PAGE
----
I started to lose hope. 

The walls were closing in more and more each day. I was now working in a job that wasn’t as fulfilling as my prior teaching role.  There was the possibility of not having children given the strength of my back and the pain I was suffering was still not getting better. To the outside world I continued to be happy, go out with friends, hide how much my body hurt, pretend to be excited about new opportunities but really…

I wasn’t thinking positively.

I wasn’t living in the moment.

I was worried about the future of my health and my job prospects.

I wondered if I would ever get better, stronger and EVER be a mum. 

I really didn’t know what to do when a friend suggested I try The Alexander Technique. I hadn’t even heard of it!

With very little expectation I found a teacher. In my first Alexander lesson my teacher worked with me to help me let go of my tension and improve my overall coordination (not just my back, my whole body) so that my entire body was working together more efficiently and with less effort. He encouraged me to breath and to allow my ribs to move which from fear of pain I had stopped doing!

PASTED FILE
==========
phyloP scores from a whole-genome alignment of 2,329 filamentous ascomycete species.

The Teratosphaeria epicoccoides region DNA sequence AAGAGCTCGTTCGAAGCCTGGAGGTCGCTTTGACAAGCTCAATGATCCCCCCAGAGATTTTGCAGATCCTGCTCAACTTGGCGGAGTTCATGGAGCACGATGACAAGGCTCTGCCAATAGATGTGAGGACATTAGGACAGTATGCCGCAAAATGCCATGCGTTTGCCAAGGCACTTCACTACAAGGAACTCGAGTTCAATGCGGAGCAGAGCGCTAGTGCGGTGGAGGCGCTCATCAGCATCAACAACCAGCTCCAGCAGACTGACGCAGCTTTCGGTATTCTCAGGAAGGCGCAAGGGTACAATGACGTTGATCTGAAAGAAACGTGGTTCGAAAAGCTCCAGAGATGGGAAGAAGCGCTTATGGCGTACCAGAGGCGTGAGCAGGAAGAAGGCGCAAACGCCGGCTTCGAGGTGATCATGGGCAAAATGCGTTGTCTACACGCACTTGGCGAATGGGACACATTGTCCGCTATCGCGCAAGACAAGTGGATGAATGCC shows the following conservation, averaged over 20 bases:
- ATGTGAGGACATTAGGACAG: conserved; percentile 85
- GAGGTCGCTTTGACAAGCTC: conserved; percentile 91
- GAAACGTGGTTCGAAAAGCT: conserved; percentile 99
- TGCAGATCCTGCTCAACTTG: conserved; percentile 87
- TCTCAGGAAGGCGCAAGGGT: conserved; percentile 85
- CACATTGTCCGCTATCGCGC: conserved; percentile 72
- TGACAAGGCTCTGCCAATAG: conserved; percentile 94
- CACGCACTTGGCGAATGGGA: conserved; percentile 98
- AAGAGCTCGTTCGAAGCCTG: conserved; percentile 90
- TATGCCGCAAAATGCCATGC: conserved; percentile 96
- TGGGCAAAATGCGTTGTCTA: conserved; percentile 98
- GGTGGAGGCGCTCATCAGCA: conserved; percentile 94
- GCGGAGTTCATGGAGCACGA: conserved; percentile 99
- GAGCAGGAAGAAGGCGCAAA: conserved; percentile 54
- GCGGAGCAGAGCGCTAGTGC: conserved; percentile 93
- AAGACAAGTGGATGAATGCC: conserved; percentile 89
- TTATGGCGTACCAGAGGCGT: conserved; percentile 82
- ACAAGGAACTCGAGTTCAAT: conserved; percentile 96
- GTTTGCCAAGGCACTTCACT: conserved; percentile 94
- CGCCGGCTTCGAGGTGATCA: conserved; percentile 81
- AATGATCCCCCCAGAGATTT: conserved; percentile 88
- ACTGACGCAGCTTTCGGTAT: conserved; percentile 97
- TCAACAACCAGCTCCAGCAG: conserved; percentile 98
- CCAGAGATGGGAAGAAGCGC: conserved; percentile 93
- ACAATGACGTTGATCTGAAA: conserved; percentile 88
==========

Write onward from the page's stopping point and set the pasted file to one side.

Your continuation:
I left this lesson feeling lighter, easier and with less of the dull ache and pain that would continuously hang over my body. It wasn’t a dramatic change, however, I did keep going back and as often as I possibly could.

Over the next few weeks and months I started to feel better both physically and mentally, the nerve pain was no longer a constant. I gradually started running again and wearing heels! Everything became easier…..the house work, driving, Pilates.  Things that I had taken for granted before my back pain became so debilitating, I could take for granted once again!

Then the Aha moment - I was not just feeling better, I was getting better! For the first time in years I could see an end to living in pain.  It was the Alexander Technique that had brought this change to my life.  Subtly and over a number of months I was seeing real progress.  The most amazing thing was that I was learning how to apply the technique to all aspects of my life. It was like 24-hour healing.  I wasn’t relying on someone else to fix me, or give me a treatment.  When I would start to notice the old pains and bad habits creep back in, I could chose to do something about it.  It felt so empowering to no longer be a victim of circumstances.  

After just a year of lessons I decided to train as an Alexander Technique teacher. I could not imagine anything better than a job that required me to use my body well and I would be teaching other people how to solve their own problems too. Towards the end of my training I had my son, Sam. And again the Alexander Technique saved me! I had a natural birth and was completely set up for the challenges both mental and physical that come with being a parent.

I know personally and professionally that the Alexander Technique works. It resurrected my health, my capabilities, my good attitude and ultimately gave my son and husband the very best of me.